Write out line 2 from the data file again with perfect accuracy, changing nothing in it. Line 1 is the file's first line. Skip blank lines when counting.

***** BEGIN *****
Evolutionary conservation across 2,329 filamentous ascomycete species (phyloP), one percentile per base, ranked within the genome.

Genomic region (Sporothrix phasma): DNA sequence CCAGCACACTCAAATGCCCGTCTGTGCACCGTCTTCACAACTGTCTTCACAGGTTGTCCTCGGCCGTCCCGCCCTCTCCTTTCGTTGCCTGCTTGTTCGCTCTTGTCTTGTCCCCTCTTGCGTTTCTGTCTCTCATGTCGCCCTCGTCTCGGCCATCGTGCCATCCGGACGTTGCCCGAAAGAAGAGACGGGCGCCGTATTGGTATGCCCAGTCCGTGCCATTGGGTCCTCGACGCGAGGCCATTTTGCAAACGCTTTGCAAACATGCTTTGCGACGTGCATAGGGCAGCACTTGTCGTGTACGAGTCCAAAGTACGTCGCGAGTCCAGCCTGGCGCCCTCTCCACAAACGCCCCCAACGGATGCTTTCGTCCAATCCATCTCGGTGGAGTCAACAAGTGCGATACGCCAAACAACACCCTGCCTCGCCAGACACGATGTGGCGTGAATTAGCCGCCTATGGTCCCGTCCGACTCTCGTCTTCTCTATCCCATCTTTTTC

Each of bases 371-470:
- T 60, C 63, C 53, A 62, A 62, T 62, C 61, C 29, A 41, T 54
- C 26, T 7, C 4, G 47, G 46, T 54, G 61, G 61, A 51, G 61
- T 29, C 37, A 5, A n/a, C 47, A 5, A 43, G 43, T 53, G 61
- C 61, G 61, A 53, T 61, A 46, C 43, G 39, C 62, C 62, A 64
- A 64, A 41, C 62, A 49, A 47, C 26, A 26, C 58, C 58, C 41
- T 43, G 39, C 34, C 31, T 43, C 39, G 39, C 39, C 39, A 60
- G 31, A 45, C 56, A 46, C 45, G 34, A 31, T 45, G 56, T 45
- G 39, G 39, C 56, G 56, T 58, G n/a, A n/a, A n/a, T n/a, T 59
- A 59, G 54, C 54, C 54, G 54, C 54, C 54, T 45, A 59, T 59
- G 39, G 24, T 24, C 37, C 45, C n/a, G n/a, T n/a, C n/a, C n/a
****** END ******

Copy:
Genomic region (Sporothrix phasma): DNA sequence CCAGCACACTCAAATGCCCGTCTGTGCACCGTCTTCACAACTGTCTTCACAGGTTGTCCTCGGCCGTCCCGCCCTCTCCTTTCGTTGCCTGCTTGTTCGCTCTTGTCTTGTCCCCTCTTGCGTTTCTGTCTCTCATGTCGCCCTCGTCTCGGCCATCGTGCCATCCGGACGTTGCCCGAAAGAAGAGACGGGCGCCGTATTGGTATGCCCAGTCCGTGCCATTGGGTCCTCGACGCGAGGCCATTTTGCAAACGCTTTGCAAACATGCTTTGCGACGTGCATAGGGCAGCACTTGTCGTGTACGAGTCCAAAGTACGTCGCGAGTCCAGCCTGGCGCCCTCTCCACAAACGCCCCCAACGGATGCTTTCGTCCAATCCATCTCGGTGGAGTCAACAAGTGCGATACGCCAAACAACACCCTGCCTCGCCAGACACGATGTGGCGTGAATTAGCCGCCTATGGTCCCGTCCGACTCTCGTCTTCTCTATCCCATCTTTTTC